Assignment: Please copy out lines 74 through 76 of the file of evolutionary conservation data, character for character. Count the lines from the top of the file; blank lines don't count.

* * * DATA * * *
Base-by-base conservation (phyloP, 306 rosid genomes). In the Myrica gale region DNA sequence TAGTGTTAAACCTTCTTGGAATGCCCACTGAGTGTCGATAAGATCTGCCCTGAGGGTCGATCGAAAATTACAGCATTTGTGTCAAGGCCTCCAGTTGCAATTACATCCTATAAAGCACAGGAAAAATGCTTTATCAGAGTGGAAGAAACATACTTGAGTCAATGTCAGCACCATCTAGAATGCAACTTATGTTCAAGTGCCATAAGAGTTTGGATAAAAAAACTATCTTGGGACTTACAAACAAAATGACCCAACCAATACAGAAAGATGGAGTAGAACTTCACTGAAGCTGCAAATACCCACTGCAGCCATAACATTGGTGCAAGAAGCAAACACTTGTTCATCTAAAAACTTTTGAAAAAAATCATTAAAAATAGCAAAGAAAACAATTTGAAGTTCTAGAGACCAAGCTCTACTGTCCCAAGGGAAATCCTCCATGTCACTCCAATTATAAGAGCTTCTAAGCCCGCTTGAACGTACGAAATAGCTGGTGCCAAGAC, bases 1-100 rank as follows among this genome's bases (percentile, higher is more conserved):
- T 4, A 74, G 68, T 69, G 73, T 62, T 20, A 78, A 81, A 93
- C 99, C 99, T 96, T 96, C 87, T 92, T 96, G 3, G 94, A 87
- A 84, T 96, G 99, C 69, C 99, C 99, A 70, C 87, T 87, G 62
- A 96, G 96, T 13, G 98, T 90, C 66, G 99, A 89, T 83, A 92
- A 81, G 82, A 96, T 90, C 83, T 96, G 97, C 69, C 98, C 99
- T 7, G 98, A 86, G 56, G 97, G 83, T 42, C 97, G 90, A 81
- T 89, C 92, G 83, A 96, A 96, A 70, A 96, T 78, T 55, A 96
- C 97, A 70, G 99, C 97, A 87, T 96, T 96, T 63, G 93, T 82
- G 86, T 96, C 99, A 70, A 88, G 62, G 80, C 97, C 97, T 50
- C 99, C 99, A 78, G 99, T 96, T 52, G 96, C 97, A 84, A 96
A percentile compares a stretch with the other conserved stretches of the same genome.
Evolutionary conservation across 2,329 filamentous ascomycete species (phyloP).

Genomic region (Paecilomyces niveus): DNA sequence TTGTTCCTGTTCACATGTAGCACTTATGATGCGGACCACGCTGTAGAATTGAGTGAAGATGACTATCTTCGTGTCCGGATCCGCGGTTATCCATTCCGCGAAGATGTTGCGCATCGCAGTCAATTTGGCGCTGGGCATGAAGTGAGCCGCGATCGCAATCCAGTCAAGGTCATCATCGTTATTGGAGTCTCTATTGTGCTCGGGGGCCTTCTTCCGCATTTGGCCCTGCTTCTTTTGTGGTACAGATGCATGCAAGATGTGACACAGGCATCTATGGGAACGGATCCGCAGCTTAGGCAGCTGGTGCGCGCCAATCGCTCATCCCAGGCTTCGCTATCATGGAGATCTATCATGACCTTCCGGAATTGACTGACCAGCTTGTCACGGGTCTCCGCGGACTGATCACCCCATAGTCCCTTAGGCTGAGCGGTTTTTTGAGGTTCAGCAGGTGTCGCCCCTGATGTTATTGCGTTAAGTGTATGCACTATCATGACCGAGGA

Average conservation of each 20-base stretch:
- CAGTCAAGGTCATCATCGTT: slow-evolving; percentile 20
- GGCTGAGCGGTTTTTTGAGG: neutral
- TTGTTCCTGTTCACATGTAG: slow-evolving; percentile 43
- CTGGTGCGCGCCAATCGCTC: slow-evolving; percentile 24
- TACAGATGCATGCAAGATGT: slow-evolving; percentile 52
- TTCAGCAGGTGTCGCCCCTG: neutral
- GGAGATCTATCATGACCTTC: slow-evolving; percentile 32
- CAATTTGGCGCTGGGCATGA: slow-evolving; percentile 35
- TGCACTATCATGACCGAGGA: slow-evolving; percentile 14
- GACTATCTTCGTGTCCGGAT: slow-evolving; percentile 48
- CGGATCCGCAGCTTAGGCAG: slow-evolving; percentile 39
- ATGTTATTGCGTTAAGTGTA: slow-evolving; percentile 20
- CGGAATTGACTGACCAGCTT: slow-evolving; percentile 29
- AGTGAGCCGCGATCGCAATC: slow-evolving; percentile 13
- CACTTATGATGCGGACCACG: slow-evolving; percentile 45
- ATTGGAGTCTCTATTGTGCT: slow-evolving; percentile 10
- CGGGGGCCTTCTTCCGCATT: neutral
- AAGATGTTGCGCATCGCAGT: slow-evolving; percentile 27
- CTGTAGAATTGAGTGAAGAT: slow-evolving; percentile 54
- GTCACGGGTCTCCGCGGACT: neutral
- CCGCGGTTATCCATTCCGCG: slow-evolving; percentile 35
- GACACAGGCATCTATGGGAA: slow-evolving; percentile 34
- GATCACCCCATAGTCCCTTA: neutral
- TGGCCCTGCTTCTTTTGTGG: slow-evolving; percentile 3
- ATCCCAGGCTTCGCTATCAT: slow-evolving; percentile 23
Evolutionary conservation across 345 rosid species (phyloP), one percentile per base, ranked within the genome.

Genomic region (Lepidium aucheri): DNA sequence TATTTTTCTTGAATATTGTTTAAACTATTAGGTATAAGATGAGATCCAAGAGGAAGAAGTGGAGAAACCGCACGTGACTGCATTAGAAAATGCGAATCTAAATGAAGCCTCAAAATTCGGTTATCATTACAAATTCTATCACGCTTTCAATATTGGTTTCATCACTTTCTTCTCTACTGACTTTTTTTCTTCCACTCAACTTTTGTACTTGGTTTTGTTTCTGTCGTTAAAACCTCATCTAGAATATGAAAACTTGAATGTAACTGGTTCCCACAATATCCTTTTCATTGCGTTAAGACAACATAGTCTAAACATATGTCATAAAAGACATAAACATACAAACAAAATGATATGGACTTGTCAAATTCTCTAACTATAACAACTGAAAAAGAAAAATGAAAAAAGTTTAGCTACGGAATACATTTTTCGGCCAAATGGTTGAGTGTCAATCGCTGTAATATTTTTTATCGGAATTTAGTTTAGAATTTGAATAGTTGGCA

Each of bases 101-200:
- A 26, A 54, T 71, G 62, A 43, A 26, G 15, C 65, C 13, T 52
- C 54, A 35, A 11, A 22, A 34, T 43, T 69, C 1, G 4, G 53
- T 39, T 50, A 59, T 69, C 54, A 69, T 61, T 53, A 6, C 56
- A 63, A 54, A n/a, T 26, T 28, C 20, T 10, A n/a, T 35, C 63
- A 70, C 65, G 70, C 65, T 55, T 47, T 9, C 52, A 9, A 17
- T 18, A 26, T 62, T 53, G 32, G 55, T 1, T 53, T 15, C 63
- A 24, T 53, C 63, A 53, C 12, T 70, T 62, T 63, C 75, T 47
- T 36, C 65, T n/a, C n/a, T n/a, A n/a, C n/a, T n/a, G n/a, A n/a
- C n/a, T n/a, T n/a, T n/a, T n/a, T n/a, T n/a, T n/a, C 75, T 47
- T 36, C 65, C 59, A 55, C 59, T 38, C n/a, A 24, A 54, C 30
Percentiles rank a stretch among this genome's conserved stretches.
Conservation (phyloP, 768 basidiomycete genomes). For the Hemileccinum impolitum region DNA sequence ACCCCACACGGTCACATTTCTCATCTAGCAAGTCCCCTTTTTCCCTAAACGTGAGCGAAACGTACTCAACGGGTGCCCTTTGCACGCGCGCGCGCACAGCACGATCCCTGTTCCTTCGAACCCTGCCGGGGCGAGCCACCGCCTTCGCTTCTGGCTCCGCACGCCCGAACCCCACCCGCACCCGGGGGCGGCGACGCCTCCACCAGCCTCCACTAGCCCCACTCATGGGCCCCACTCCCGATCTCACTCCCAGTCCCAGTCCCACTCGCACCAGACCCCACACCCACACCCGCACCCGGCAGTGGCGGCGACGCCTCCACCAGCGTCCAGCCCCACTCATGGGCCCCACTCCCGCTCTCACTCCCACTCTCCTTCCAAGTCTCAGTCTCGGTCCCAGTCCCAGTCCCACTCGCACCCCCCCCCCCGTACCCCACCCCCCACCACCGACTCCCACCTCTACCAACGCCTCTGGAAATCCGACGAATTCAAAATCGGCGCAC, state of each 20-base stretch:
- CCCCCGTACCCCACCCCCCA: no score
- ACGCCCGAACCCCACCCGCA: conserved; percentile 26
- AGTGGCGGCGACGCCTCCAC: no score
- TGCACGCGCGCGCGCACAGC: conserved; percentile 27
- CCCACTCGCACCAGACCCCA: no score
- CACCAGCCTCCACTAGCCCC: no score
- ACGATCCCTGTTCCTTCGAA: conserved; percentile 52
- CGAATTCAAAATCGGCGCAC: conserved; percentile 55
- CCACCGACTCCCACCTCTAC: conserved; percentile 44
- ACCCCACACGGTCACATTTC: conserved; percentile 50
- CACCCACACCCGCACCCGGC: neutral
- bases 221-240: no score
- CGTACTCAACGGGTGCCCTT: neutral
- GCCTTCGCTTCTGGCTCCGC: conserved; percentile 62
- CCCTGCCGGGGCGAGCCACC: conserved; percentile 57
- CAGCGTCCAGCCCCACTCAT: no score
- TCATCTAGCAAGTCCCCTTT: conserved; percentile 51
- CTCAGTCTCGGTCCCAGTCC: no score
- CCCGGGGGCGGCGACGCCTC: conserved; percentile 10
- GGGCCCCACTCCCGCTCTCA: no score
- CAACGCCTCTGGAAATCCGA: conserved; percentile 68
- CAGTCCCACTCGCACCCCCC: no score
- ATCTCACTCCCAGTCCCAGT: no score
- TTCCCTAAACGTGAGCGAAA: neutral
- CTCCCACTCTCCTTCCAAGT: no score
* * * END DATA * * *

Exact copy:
- CCCGGGGGCGGCGACGCCTC: conserved; percentile 10
- GGGCCCCACTCCCGCTCTCA: no score
- CAACGCCTCTGGAAATCCGA: conserved; percentile 68